Final Diagnostic Criteria for DSM-5 Approved by APALast Updated: December 03, 2012. The final diagnostic criteria for the fifth edition of the Diagnostic and Statistical Manual of Mental Disorders have been approved by the American Psychiatric Association Board of Trustees.
MONDAY, Dec. 3 (HealthDay News) -- The final diagnostic criteria for the fifth edition of the Diagnostic and Statistical Manual of Mental Disorders (DSM-5) have been approved by the American Psychiatric Association (APA) Board of Trustees.
Starting in 1999, the APA engaged close to 400 international research investigators in the initial phase of the revision. A DSM-5 Prelude Web site was launched in 2004 to invite comments from the wider clinical, research, and consumer communities. The DSM-5 Task Force and Work Groups reviewed scientific advances and research-based information, culminating in a first draft which was posted publicly in February 2010, followed by two further drafts. The final version was independently evaluated by a Scientific Review Committee, a Clinical and Public Health Committee, and members of the Council on Psychiatry and Law.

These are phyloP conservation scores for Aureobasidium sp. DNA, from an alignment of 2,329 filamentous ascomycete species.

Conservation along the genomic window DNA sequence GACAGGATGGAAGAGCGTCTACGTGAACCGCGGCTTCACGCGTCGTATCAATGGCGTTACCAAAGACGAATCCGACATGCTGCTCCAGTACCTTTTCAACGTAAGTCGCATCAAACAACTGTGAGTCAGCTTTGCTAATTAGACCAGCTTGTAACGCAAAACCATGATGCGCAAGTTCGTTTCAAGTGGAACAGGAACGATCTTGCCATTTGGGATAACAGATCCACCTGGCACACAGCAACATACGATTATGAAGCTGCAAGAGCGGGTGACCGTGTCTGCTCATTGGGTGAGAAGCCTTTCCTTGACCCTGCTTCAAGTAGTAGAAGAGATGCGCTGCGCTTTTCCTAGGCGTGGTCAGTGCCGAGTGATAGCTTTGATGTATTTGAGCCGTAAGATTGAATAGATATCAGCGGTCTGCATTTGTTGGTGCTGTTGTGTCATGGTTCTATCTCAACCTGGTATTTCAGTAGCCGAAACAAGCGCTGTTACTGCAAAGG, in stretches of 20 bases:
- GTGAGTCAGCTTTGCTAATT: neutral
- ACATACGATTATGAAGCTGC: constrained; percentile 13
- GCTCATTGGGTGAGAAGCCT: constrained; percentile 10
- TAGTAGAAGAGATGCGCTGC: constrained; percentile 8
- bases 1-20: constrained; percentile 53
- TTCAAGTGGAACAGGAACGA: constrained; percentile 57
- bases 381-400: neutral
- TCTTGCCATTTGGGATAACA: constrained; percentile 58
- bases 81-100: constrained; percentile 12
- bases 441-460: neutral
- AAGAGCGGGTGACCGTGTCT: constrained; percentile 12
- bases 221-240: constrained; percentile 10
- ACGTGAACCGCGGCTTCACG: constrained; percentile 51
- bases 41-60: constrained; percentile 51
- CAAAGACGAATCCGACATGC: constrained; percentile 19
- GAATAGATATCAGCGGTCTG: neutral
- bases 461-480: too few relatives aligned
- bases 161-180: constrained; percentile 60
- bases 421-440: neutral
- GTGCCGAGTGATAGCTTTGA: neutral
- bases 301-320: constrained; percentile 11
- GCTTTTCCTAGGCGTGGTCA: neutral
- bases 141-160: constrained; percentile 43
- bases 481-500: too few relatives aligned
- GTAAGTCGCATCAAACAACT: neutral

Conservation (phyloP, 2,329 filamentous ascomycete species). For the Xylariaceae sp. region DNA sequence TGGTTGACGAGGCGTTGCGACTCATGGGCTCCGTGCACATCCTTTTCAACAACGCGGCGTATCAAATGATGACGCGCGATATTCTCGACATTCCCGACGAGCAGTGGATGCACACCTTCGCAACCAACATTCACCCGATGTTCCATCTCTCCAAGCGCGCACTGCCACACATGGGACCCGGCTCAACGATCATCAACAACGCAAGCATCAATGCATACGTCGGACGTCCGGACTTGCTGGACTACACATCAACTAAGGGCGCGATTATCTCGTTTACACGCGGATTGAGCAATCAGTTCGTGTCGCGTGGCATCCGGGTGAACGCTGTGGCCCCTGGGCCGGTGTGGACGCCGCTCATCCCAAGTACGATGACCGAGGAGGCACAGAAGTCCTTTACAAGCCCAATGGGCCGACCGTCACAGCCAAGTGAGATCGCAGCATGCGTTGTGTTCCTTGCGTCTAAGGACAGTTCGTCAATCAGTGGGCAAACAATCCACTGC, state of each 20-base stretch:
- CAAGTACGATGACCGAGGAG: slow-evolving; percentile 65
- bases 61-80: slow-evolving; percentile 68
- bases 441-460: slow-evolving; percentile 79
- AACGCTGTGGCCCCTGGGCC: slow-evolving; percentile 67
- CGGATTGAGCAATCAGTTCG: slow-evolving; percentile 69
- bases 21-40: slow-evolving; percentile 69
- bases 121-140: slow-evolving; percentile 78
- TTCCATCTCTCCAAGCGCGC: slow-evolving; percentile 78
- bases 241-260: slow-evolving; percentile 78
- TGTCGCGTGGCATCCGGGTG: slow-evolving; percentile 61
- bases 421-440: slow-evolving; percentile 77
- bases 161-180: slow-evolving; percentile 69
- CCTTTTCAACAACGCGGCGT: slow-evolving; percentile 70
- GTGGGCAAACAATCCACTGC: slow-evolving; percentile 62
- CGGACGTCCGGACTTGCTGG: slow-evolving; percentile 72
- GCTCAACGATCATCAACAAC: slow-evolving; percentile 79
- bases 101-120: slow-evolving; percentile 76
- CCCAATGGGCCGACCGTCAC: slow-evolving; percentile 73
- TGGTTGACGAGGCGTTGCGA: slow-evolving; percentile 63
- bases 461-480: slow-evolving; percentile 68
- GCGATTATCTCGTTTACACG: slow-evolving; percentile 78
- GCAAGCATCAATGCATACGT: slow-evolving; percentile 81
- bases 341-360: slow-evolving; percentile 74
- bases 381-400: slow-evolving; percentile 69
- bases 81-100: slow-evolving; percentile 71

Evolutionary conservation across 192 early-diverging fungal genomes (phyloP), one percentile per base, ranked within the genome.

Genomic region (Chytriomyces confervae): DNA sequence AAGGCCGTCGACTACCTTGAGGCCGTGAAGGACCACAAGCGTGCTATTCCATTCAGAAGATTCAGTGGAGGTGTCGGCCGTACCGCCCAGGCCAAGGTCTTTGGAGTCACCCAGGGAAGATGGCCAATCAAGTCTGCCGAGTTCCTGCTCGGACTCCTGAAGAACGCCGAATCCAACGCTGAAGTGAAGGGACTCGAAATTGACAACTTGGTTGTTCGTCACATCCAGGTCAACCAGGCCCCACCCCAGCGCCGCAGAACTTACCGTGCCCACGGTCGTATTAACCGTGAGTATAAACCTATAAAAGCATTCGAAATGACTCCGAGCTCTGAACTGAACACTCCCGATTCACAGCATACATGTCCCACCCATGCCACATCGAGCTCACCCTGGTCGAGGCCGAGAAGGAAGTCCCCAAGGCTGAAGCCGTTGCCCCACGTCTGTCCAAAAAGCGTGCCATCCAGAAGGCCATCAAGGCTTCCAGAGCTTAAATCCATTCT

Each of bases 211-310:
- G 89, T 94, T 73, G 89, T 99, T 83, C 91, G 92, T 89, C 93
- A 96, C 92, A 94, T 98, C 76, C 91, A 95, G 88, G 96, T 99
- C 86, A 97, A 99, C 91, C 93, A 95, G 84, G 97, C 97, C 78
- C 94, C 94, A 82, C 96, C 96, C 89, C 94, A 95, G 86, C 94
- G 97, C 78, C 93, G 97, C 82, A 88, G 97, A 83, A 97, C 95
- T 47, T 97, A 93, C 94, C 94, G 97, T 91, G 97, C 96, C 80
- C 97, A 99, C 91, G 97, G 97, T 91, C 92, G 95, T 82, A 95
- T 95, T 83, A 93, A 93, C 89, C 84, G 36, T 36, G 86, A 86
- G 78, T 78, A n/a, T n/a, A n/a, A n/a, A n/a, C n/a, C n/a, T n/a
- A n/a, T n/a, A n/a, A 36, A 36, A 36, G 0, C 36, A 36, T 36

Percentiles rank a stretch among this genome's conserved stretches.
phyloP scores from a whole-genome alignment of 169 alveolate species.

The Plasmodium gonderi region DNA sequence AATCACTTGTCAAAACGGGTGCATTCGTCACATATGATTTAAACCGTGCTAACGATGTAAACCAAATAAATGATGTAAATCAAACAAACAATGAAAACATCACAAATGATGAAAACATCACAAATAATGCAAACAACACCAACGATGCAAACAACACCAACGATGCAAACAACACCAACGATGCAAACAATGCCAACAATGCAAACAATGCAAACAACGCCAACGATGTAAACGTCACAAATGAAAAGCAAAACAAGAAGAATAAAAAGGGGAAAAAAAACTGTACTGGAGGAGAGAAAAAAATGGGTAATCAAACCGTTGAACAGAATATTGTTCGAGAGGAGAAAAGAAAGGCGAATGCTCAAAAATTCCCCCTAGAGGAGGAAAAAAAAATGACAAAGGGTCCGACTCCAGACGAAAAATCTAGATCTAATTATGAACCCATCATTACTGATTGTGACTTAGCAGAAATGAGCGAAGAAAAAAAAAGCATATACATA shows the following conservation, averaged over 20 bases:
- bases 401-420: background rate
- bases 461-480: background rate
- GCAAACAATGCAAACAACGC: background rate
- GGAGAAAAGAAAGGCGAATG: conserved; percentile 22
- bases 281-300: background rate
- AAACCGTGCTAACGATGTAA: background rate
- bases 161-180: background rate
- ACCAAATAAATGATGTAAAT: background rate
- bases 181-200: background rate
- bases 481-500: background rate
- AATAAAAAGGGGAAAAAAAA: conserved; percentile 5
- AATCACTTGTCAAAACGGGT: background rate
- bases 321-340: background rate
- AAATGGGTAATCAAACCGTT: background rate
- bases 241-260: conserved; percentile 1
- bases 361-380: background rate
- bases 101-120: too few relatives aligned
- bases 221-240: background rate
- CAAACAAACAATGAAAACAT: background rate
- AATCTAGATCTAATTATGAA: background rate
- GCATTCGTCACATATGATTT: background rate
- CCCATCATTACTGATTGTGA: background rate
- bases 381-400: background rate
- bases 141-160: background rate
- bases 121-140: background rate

According to the report, changes made by the APA Board of Trustees include changes to chapter order, with the chapters restructured based on disorders' relatedness to one another, and removal of a multiaxial system (DSM-5 will use a nonaxial documentation of diagnosis). In addition, changes were made to various disorders, including autism spectrum disorders (ASD), which will incorporate several different diagnoses from DSM-IV (e.g., Asperger's disorder will now be under the ASD umbrella). Disruptive mood dysregulation disorder has been included to address concerns about overdiagnosis of bipolar disorder among children. In addition, new disorders have been added, including excoriation disorder and hoarding disorder.
"At every step of development, we have worked to make the process as open and independent as possible," James H. Scully, M.D., medical director and chief executive officer of the APA, said in a statement. "The level of transparency we have strived for is not seen in any other area of medicine."